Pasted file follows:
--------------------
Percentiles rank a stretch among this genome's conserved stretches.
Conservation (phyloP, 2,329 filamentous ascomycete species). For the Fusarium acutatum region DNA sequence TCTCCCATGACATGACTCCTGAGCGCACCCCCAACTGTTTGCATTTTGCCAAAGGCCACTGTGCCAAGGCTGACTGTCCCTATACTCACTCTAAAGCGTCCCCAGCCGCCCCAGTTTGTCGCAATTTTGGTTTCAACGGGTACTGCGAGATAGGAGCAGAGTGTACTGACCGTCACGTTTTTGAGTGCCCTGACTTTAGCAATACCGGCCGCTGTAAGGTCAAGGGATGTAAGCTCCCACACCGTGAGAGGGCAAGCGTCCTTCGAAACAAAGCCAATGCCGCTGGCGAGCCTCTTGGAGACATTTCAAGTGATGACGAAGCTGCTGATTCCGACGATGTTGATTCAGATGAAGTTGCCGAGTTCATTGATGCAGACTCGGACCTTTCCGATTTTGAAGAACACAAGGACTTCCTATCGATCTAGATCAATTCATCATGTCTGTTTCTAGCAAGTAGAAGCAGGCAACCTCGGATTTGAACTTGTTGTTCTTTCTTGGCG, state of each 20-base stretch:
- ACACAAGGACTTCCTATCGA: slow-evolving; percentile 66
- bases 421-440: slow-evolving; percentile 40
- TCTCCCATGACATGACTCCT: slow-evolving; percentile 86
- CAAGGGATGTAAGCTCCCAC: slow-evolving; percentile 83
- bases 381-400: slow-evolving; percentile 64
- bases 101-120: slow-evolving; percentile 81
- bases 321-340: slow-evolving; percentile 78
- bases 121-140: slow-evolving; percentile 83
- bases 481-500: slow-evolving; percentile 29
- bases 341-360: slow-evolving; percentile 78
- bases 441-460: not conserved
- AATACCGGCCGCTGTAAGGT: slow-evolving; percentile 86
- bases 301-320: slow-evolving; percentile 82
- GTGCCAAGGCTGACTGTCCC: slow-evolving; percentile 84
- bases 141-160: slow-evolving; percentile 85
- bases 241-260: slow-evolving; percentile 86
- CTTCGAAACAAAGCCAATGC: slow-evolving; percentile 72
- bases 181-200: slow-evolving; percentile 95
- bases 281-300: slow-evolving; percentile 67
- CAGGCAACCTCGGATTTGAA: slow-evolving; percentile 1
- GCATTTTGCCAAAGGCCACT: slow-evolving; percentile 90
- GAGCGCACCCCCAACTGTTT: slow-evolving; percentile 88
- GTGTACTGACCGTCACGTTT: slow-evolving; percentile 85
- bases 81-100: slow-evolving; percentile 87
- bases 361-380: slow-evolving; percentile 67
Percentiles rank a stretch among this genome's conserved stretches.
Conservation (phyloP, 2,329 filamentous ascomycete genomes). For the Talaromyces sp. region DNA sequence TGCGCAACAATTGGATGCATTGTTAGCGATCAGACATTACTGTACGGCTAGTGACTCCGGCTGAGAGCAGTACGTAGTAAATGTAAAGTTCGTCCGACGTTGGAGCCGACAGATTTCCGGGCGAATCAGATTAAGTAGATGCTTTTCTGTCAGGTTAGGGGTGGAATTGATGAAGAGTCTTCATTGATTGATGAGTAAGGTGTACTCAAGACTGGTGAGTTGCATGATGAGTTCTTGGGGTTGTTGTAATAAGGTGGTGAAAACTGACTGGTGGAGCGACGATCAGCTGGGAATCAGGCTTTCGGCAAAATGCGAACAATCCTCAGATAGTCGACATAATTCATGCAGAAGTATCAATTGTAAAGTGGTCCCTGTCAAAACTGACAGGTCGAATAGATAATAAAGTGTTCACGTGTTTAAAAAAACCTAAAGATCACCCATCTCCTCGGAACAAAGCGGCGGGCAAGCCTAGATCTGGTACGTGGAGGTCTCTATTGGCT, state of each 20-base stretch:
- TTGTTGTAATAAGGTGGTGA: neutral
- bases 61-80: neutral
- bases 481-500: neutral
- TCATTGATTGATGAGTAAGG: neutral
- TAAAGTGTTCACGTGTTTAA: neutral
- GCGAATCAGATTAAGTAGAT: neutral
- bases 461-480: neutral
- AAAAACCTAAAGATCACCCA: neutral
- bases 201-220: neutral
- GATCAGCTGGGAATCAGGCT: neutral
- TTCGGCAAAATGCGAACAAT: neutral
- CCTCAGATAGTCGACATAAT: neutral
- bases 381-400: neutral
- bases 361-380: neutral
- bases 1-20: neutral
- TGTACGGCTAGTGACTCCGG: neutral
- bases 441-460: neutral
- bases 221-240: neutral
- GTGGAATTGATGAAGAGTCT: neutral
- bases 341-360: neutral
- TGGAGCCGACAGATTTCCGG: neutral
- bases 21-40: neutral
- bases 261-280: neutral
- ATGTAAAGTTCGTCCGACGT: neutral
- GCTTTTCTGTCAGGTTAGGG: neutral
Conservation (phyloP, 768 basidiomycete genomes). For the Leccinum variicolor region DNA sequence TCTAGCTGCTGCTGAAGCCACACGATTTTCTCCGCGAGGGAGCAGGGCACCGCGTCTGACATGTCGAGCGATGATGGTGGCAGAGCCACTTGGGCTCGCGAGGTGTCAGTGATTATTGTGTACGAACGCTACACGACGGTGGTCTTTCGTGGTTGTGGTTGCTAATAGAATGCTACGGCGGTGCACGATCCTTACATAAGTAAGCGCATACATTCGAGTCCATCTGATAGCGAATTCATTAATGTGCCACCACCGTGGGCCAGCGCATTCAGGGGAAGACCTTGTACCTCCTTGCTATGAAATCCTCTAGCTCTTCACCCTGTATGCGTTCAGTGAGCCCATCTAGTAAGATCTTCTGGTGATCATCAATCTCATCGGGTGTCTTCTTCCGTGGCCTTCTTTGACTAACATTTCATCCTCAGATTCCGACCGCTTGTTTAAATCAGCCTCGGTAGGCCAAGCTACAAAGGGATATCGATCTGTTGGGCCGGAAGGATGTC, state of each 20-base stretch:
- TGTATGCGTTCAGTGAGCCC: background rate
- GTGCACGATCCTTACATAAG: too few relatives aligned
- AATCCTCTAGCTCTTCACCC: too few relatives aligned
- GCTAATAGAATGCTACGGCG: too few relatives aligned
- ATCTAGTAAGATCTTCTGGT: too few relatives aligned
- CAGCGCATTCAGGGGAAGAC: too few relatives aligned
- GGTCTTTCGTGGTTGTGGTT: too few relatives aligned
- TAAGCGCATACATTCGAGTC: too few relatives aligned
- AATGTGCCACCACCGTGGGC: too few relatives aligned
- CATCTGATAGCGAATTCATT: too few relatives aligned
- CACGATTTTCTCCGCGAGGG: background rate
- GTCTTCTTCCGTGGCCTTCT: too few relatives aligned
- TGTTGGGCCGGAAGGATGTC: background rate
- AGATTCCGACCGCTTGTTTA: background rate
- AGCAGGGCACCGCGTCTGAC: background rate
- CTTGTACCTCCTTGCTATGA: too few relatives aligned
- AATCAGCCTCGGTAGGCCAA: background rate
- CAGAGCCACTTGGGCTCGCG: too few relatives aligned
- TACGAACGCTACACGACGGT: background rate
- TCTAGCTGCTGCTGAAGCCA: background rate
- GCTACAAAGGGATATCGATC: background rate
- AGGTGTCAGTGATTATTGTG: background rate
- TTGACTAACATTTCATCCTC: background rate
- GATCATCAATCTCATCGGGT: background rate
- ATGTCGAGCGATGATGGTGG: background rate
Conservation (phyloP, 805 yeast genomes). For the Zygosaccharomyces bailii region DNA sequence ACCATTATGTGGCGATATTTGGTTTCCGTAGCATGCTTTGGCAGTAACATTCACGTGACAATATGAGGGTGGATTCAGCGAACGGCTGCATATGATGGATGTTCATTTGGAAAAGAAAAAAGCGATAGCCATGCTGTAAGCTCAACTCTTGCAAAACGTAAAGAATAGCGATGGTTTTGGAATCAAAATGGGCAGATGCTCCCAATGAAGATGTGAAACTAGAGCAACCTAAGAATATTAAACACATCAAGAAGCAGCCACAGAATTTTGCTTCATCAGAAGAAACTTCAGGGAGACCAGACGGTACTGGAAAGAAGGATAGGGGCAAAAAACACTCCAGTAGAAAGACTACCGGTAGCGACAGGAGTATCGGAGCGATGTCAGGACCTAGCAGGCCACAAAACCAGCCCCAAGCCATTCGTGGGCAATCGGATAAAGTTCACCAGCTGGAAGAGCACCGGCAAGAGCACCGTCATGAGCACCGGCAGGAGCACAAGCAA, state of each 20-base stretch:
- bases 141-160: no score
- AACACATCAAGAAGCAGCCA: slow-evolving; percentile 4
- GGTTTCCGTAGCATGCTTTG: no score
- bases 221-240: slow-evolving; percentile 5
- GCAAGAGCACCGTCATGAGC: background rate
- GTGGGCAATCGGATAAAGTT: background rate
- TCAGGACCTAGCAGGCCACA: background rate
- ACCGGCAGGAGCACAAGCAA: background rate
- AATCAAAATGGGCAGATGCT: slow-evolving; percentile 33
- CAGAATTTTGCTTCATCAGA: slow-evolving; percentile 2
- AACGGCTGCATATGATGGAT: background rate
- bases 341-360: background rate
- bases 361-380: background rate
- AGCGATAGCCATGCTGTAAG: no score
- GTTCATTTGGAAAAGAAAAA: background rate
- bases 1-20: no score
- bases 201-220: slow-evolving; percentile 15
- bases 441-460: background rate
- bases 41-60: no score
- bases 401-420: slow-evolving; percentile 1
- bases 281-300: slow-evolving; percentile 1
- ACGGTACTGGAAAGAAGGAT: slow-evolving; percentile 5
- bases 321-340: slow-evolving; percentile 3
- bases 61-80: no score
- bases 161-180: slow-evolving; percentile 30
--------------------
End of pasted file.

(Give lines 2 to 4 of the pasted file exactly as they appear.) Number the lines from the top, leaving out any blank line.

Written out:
Conservation (phyloP, 2,329 filamentous ascomycete species). For the Fusarium acutatum region DNA sequence TCTCCCATGACATGACTCCTGAGCGCACCCCCAACTGTTTGCATTTTGCCAAAGGCCACTGTGCCAAGGCTGACTGTCCCTATACTCACTCTAAAGCGTCCCCAGCCGCCCCAGTTTGTCGCAATTTTGGTTTCAACGGGTACTGCGAGATAGGAGCAGAGTGTACTGACCGTCACGTTTTTGAGTGCCCTGACTTTAGCAATACCGGCCGCTGTAAGGTCAAGGGATGTAAGCTCCCACACCGTGAGAGGGCAAGCGTCCTTCGAAACAAAGCCAATGCCGCTGGCGAGCCTCTTGGAGACATTTCAAGTGATGACGAAGCTGCTGATTCCGACGATGTTGATTCAGATGAAGTTGCCGAGTTCATTGATGCAGACTCGGACCTTTCCGATTTTGAAGAACACAAGGACTTCCTATCGATCTAGATCAATTCATCATGTCTGTTTCTAGCAAGTAGAAGCAGGCAACCTCGGATTTGAACTTGTTGTTCTTTCTTGGCG, state of each 20-base stretch:
- ACACAAGGACTTCCTATCGA: slow-evolving; percentile 66
- bases 421-440: slow-evolving; percentile 40